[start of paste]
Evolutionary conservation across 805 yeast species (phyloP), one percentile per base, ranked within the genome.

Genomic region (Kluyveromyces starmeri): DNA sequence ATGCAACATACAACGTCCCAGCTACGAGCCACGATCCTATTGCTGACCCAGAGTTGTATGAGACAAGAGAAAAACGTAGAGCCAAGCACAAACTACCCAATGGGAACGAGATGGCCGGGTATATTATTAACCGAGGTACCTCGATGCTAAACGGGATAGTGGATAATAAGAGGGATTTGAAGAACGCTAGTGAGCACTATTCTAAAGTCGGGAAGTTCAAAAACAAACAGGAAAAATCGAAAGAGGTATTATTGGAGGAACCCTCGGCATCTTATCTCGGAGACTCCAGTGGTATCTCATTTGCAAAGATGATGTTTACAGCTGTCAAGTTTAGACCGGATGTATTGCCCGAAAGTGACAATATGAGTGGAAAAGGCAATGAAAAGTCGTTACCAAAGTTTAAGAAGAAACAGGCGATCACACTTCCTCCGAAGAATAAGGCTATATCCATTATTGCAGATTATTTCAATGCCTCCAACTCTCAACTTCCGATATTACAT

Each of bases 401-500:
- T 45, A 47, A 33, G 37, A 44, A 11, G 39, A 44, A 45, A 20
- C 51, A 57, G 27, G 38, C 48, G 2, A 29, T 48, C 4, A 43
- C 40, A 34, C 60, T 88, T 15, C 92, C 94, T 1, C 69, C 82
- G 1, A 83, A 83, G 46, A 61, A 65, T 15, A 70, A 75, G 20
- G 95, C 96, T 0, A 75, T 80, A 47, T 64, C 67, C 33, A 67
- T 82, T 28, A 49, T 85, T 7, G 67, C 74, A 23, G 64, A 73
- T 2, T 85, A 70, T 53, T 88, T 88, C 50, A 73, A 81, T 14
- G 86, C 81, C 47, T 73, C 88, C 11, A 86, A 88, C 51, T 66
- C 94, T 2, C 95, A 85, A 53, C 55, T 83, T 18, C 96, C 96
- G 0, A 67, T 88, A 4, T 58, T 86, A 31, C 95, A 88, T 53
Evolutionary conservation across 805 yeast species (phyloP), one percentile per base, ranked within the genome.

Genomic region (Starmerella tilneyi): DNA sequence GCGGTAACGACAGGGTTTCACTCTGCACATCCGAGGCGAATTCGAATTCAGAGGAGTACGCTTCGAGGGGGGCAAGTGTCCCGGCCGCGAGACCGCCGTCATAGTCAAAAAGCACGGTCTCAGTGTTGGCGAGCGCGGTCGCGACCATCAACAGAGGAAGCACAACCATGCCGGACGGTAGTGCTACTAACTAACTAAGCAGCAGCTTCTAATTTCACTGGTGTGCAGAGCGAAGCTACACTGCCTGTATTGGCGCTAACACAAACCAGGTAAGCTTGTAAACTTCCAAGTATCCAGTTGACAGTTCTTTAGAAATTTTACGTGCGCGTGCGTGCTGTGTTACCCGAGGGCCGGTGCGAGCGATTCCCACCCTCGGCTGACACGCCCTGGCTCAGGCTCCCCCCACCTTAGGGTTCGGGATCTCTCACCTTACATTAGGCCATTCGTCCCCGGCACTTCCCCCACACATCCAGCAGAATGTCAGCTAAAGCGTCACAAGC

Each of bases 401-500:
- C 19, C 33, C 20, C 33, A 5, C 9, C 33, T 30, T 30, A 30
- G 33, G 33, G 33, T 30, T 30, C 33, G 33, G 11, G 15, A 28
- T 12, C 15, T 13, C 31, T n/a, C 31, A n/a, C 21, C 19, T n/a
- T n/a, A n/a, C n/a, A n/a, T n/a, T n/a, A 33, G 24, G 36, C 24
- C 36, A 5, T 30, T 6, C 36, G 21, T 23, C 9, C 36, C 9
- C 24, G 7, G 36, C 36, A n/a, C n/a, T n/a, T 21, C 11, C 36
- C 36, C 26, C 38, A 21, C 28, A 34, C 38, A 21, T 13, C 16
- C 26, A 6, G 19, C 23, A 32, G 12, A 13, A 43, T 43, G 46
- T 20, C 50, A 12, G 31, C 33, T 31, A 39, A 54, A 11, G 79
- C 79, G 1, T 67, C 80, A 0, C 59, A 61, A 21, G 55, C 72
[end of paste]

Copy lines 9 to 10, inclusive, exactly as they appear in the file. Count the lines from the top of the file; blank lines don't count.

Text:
- T 82, T 28, A 49, T 85, T 7, G 67, C 74, A 23, G 64, A 73
- T 2, T 85, A 70, T 53, T 88, T 88, C 50, A 73, A 81, T 14